Abstract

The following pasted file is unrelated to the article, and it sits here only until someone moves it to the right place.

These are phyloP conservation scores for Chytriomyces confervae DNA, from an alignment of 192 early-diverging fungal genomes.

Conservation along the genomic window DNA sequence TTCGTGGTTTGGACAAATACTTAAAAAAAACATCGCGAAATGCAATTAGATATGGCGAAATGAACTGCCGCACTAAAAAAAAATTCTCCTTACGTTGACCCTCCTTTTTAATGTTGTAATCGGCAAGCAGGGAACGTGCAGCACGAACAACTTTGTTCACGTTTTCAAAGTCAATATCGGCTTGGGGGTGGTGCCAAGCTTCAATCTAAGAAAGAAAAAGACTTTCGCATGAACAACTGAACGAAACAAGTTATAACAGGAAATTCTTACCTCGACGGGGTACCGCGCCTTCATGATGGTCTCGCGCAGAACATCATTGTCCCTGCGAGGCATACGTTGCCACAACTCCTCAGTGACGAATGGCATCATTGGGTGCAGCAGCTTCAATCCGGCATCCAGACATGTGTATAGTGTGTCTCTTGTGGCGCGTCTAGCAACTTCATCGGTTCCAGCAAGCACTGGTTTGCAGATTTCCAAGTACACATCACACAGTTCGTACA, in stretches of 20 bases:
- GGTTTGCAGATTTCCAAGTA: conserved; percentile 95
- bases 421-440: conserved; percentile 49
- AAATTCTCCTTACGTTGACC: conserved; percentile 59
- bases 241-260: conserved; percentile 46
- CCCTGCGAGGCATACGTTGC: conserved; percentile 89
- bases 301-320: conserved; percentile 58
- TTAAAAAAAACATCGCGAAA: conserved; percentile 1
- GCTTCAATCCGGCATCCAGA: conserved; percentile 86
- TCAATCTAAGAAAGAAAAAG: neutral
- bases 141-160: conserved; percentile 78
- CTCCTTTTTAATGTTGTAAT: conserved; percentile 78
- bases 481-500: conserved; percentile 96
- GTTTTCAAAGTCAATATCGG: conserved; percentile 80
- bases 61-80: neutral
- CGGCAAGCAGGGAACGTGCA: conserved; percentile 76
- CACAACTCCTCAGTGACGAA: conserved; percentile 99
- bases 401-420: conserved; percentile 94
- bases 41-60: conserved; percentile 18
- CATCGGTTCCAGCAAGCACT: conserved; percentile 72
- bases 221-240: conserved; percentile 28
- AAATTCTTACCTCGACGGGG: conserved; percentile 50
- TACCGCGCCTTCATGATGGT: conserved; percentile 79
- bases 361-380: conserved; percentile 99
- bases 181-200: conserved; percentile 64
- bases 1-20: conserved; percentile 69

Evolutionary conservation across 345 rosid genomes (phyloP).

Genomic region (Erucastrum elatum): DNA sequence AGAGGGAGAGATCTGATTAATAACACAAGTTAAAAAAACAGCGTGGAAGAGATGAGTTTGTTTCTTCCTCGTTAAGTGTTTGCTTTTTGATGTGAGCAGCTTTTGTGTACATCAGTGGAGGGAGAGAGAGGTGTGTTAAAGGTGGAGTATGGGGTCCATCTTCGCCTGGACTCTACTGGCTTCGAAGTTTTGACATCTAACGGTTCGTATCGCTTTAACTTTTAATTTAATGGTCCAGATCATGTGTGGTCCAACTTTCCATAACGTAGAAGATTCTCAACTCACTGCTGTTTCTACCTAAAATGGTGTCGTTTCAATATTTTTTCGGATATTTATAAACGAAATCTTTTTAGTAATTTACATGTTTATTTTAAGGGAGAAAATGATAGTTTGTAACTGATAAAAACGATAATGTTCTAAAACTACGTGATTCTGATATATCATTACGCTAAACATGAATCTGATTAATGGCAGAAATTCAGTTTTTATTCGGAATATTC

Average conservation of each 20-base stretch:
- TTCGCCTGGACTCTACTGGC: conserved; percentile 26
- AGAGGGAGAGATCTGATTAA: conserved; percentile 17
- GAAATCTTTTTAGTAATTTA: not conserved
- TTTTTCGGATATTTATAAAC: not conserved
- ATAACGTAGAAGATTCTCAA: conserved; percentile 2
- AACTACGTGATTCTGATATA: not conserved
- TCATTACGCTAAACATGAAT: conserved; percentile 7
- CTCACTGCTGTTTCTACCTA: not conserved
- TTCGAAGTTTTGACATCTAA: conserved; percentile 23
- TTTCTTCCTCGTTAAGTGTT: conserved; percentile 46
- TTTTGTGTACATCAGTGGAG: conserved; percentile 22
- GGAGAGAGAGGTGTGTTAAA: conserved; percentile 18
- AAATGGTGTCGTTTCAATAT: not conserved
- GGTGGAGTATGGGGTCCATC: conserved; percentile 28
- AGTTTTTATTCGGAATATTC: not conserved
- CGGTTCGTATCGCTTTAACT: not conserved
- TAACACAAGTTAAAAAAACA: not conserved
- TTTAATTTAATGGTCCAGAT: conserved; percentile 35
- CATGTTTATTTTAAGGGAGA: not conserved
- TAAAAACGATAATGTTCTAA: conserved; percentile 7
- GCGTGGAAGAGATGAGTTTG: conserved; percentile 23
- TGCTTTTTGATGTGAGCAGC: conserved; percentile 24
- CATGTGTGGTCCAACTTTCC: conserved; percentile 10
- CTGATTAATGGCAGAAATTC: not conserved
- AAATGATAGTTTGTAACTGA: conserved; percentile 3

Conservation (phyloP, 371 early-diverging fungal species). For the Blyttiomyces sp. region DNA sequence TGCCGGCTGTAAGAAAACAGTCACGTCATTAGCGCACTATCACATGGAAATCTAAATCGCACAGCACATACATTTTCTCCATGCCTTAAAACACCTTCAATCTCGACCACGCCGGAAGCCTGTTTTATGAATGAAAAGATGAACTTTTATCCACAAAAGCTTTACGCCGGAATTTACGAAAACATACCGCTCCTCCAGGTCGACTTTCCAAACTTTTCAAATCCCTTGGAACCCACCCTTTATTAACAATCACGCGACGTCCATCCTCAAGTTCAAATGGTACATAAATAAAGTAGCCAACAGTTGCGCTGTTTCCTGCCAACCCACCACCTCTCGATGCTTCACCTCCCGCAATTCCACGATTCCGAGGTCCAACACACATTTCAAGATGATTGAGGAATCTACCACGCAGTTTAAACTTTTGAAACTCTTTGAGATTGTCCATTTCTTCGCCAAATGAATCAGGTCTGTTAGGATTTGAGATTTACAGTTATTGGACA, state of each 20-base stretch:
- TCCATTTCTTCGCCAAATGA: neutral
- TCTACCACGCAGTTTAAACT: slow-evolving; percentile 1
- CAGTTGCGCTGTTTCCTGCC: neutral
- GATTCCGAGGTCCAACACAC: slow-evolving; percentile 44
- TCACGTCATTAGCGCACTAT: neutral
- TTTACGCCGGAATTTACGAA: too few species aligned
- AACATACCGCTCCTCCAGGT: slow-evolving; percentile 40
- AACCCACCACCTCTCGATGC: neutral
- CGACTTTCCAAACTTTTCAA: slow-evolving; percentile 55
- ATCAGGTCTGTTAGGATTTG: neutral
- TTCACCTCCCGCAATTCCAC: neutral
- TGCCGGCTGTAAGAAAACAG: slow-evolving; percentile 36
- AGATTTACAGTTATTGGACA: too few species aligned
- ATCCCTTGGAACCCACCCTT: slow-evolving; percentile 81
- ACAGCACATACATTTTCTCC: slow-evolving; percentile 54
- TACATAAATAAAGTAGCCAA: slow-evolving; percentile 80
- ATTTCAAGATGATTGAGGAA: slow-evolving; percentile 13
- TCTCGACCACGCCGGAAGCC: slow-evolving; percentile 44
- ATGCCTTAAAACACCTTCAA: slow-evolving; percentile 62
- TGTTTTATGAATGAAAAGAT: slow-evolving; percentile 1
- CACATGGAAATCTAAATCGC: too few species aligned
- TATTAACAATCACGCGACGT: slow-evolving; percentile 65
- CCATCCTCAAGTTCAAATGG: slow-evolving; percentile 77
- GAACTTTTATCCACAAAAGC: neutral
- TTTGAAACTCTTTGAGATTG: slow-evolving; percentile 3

Three thermal springs, at Lýsuhóll on Snæfellnes Peninsula on the west coast of Iceland, with vent water temperatures of 20 to 46°C are characterized by thriving microbial mats that mediate the precipitation of opal-A, Fe-rich opal-A, Fe-rich reticulate coatings, and calcite that are intermixed with each other at micro- to macro-scales. Although many of the microbes are preserved by silicification, there is no evidence of preservation by calcification. The calcite crystals that grew in the confines of the microbial mats, despite not being perfectly formed and < 1 mm long, can be divided into prismatic forms (types I to III), trigonal prisms, dodecahedrons, plates, rhombic forms (types I to III), and dendrites. Apart from the dendrites, all of the other crystals are mesocrystals formed of nanocrystals that are aligned in perfect crystallographic registers. All of these crystals grew through the non-classical crystal growth model, which is a particle-based system. In this case, the growth of the nanocrystals and the development of the mesocrystals took place in the microdomains that developed in the biofilms. Recognition of this type of crystal growth in older spring deposits may be difficult because (1) the mesocrystals may be transformed to monocrystals by fusion of the nanocrystals, (2) evidence of the microbes and biofilms may be missing because they are commonly lost to decay before preservation by calcification can take place, and/or (3) these mesocrystals may become the main nucleation centers for larger calcite crystals that grow via the classical crystal growth model. Irrespective of these nuances, the possibility that calcite crystals initially developed as mesocrystals should be a critical consideration in the evaluation of any spring system where calcite is being precipitated.

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